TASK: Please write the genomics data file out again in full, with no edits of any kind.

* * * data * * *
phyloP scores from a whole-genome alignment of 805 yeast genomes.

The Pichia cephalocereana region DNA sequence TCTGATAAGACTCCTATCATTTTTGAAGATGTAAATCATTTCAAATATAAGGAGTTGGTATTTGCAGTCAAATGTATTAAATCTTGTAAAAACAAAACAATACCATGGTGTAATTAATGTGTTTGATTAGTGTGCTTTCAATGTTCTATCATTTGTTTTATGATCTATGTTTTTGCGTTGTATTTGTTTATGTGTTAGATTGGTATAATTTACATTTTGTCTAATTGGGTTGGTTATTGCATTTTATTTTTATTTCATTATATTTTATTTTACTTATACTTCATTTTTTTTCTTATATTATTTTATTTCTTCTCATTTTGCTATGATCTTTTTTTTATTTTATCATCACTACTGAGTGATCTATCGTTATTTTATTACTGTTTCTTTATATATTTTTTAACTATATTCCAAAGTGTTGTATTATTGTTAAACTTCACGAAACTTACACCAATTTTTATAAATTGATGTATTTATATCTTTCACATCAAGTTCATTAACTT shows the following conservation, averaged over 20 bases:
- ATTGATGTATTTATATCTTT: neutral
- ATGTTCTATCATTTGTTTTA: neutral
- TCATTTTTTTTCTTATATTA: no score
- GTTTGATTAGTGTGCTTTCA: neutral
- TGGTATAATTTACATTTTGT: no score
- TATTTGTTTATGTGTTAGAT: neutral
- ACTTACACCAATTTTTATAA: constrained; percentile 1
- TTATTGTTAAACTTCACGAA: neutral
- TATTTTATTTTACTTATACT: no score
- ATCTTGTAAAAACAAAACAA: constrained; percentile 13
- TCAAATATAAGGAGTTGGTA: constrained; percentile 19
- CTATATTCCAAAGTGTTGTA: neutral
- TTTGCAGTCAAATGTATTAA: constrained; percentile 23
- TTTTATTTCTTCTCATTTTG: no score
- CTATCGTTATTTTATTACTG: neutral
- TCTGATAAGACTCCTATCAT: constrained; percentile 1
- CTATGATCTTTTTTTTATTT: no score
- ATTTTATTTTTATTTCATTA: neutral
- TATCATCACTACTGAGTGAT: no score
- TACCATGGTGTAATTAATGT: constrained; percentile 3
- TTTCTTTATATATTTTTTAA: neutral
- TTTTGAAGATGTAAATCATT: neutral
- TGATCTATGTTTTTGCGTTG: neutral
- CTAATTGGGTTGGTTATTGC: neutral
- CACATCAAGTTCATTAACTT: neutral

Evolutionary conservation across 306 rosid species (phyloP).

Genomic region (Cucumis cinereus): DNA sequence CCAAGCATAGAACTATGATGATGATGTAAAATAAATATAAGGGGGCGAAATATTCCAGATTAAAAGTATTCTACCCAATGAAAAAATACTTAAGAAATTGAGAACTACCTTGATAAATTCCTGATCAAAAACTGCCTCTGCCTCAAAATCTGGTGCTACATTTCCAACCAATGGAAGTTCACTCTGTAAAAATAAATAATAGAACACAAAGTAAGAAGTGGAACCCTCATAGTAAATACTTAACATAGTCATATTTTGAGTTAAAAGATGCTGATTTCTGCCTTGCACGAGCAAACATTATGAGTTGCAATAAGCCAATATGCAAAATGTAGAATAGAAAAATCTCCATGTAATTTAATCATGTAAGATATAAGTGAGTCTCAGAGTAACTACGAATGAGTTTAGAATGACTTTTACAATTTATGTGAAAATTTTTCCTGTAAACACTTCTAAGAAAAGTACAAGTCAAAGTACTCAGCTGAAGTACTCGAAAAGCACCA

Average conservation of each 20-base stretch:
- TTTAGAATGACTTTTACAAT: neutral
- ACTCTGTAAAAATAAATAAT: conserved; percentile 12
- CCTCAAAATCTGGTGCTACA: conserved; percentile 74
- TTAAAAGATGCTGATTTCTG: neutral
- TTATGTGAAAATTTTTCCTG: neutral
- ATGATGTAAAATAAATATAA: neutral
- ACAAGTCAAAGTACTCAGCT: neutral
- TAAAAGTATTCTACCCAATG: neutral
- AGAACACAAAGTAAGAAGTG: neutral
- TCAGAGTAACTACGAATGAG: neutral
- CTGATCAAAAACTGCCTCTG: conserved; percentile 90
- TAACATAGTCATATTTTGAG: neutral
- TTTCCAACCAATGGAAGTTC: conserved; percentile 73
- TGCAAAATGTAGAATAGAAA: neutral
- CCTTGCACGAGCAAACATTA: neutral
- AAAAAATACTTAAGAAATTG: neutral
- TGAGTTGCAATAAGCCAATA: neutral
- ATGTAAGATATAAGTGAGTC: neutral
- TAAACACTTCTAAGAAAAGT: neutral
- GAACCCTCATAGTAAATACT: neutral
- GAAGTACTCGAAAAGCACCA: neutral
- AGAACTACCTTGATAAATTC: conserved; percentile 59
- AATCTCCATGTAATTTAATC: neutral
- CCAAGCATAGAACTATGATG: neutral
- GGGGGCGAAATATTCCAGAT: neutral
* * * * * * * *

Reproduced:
phyloP scores from a whole-genome alignment of 805 yeast genomes.

The Pichia cephalocereana region DNA sequence TCTGATAAGACTCCTATCATTTTTGAAGATGTAAATCATTTCAAATATAAGGAGTTGGTATTTGCAGTCAAATGTATTAAATCTTGTAAAAACAAAACAATACCATGGTGTAATTAATGTGTTTGATTAGTGTGCTTTCAATGTTCTATCATTTGTTTTATGATCTATGTTTTTGCGTTGTATTTGTTTATGTGTTAGATTGGTATAATTTACATTTTGTCTAATTGGGTTGGTTATTGCATTTTATTTTTATTTCATTATATTTTATTTTACTTATACTTCATTTTTTTTCTTATATTATTTTATTTCTTCTCATTTTGCTATGATCTTTTTTTTATTTTATCATCACTACTGAGTGATCTATCGTTATTTTATTACTGTTTCTTTATATATTTTTTAACTATATTCCAAAGTGTTGTATTATTGTTAAACTTCACGAAACTTACACCAATTTTTATAAATTGATGTATTTATATCTTTCACATCAAGTTCATTAACTT shows the following conservation, averaged over 20 bases:
- ATTGATGTATTTATATCTTT: neutral
- ATGTTCTATCATTTGTTTTA: neutral
- TCATTTTTTTTCTTATATTA: no score
- GTTTGATTAGTGTGCTTTCA: neutral
- TGGTATAATTTACATTTTGT: no score
- TATTTGTTTATGTGTTAGAT: neutral
- ACTTACACCAATTTTTATAA: constrained; percentile 1
- TTATTGTTAAACTTCACGAA: neutral
- TATTTTATTTTACTTATACT: no score
- ATCTTGTAAAAACAAAACAA: constrained; percentile 13
- TCAAATATAAGGAGTTGGTA: constrained; percentile 19
- CTATATTCCAAAGTGTTGTA: neutral
- TTTGCAGTCAAATGTATTAA: constrained; percentile 23
- TTTTATTTCTTCTCATTTTG: no score
- CTATCGTTATTTTATTACTG: neutral
- TCTGATAAGACTCCTATCAT: constrained; percentile 1
- CTATGATCTTTTTTTTATTT: no score
- ATTTTATTTTTATTTCATTA: neutral
- TATCATCACTACTGAGTGAT: no score
- TACCATGGTGTAATTAATGT: constrained; percentile 3
- TTTCTTTATATATTTTTTAA: neutral
- TTTTGAAGATGTAAATCATT: neutral
- TGATCTATGTTTTTGCGTTG: neutral
- CTAATTGGGTTGGTTATTGC: neutral
- CACATCAAGTTCATTAACTT: neutral

Evolutionary conservation across 306 rosid species (phyloP).

Genomic region (Cucumis cinereus): DNA sequence CCAAGCATAGAACTATGATGATGATGTAAAATAAATATAAGGGGGCGAAATATTCCAGATTAAAAGTATTCTACCCAATGAAAAAATACTTAAGAAATTGAGAACTACCTTGATAAATTCCTGATCAAAAACTGCCTCTGCCTCAAAATCTGGTGCTACATTTCCAACCAATGGAAGTTCACTCTGTAAAAATAAATAATAGAACACAAAGTAAGAAGTGGAACCCTCATAGTAAATACTTAACATAGTCATATTTTGAGTTAAAAGATGCTGATTTCTGCCTTGCACGAGCAAACATTATGAGTTGCAATAAGCCAATATGCAAAATGTAGAATAGAAAAATCTCCATGTAATTTAATCATGTAAGATATAAGTGAGTCTCAGAGTAACTACGAATGAGTTTAGAATGACTTTTACAATTTATGTGAAAATTTTTCCTGTAAACACTTCTAAGAAAAGTACAAGTCAAAGTACTCAGCTGAAGTACTCGAAAAGCACCA

Average conservation of each 20-base stretch:
- TTTAGAATGACTTTTACAAT: neutral
- ACTCTGTAAAAATAAATAAT: conserved; percentile 12
- CCTCAAAATCTGGTGCTACA: conserved; percentile 74
- TTAAAAGATGCTGATTTCTG: neutral
- TTATGTGAAAATTTTTCCTG: neutral
- ATGATGTAAAATAAATATAA: neutral
- ACAAGTCAAAGTACTCAGCT: neutral
- TAAAAGTATTCTACCCAATG: neutral
- AGAACACAAAGTAAGAAGTG: neutral
- TCAGAGTAACTACGAATGAG: neutral
- CTGATCAAAAACTGCCTCTG: conserved; percentile 90
- TAACATAGTCATATTTTGAG: neutral
- TTTCCAACCAATGGAAGTTC: conserved; percentile 73
- TGCAAAATGTAGAATAGAAA: neutral
- CCTTGCACGAGCAAACATTA: neutral
- AAAAAATACTTAAGAAATTG: neutral
- TGAGTTGCAATAAGCCAATA: neutral
- ATGTAAGATATAAGTGAGTC: neutral
- TAAACACTTCTAAGAAAAGT: neutral
- GAACCCTCATAGTAAATACT: neutral
- GAAGTACTCGAAAAGCACCA: neutral
- AGAACTACCTTGATAAATTC: conserved; percentile 59
- AATCTCCATGTAATTTAATC: neutral
- CCAAGCATAGAACTATGATG: neutral
- GGGGGCGAAATATTCCAGAT: neutral